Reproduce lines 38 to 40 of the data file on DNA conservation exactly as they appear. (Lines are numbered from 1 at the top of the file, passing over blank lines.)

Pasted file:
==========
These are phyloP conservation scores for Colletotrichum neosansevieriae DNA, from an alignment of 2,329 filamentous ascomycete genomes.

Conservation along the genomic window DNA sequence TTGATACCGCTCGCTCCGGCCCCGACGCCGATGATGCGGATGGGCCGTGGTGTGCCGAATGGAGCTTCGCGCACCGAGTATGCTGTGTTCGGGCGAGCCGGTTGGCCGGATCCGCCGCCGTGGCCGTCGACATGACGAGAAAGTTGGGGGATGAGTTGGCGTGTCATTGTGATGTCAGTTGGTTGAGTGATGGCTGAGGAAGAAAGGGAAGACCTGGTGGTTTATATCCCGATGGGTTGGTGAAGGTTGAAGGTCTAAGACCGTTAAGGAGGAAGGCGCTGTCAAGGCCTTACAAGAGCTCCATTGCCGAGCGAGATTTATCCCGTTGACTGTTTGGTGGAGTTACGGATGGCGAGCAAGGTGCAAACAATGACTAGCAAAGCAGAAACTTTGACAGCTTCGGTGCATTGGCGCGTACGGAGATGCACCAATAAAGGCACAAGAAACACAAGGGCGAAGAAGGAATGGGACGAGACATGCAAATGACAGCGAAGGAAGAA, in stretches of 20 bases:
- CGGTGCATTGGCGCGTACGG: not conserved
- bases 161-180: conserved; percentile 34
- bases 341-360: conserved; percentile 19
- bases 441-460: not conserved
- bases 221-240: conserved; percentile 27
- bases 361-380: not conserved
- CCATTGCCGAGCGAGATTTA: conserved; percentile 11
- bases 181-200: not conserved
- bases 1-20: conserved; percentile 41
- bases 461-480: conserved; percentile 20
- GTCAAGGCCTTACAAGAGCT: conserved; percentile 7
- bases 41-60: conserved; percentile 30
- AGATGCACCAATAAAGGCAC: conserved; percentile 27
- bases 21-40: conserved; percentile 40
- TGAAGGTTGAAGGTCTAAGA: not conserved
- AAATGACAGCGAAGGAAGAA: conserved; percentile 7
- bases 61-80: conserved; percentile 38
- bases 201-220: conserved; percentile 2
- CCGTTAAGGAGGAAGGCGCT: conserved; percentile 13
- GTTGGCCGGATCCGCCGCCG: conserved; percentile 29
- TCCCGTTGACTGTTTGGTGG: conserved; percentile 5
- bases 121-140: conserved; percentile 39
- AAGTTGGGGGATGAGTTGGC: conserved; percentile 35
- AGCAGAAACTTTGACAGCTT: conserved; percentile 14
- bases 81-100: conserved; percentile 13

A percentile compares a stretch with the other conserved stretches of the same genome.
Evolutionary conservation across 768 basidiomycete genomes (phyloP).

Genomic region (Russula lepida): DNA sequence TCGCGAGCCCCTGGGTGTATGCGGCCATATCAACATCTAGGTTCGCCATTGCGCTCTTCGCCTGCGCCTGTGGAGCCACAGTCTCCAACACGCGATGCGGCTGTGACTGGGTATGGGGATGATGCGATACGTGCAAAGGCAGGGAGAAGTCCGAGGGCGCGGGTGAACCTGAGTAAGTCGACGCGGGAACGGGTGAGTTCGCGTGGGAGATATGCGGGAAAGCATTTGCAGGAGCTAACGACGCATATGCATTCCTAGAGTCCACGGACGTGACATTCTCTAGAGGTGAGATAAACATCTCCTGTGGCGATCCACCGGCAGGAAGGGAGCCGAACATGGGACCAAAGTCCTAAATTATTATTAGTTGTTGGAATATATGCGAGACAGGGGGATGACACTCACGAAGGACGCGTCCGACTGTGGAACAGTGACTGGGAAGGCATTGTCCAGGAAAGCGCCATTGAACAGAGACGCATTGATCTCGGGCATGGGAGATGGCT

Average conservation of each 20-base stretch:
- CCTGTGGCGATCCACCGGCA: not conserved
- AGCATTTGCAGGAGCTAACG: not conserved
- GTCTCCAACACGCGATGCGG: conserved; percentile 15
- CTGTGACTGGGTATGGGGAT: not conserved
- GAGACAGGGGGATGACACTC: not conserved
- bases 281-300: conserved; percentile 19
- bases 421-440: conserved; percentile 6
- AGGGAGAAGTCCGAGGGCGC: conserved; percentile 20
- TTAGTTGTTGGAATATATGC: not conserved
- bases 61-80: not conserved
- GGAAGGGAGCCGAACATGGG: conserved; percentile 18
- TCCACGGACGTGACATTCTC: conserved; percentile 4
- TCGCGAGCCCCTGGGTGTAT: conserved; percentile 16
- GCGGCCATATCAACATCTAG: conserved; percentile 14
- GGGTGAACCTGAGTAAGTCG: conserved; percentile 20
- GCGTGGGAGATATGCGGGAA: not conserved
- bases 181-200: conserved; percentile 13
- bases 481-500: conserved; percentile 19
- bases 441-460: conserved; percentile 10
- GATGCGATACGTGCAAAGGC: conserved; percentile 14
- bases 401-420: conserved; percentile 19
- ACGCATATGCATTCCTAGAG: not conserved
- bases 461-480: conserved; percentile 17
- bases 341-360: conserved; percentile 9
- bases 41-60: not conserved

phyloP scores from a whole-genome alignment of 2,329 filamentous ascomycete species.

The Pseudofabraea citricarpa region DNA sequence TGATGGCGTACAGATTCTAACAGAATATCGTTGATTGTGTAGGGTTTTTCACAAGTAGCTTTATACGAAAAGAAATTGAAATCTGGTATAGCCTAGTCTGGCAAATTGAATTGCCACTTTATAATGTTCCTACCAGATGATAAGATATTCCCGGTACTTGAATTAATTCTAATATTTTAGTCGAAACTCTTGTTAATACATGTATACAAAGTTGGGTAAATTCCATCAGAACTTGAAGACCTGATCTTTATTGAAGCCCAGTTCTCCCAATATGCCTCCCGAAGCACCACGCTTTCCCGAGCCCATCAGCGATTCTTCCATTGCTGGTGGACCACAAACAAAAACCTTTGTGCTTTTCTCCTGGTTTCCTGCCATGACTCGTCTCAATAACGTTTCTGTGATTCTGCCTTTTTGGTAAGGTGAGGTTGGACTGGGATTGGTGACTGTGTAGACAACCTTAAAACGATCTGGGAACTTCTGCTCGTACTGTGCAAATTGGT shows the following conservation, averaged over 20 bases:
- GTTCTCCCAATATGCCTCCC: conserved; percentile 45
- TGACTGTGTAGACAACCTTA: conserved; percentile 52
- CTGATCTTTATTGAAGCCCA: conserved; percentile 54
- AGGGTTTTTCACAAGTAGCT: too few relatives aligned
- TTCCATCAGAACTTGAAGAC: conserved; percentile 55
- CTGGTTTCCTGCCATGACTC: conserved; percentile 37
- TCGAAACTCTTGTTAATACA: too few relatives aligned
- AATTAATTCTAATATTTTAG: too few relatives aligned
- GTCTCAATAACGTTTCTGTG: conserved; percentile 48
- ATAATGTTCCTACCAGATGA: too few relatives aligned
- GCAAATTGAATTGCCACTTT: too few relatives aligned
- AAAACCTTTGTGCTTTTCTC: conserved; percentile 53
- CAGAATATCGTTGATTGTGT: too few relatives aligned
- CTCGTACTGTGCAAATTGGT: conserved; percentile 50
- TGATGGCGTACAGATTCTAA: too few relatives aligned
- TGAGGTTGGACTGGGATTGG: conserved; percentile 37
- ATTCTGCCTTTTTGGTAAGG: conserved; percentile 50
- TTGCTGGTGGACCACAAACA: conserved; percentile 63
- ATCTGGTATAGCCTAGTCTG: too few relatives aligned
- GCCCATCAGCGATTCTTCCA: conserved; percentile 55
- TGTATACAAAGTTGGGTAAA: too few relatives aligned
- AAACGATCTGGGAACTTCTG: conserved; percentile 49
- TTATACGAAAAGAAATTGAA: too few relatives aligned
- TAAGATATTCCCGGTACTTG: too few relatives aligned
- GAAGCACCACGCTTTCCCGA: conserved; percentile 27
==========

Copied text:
- bases 421-440: conserved; percentile 6
- AGGGAGAAGTCCGAGGGCGC: conserved; percentile 20
- TTAGTTGTTGGAATATATGC: not conserved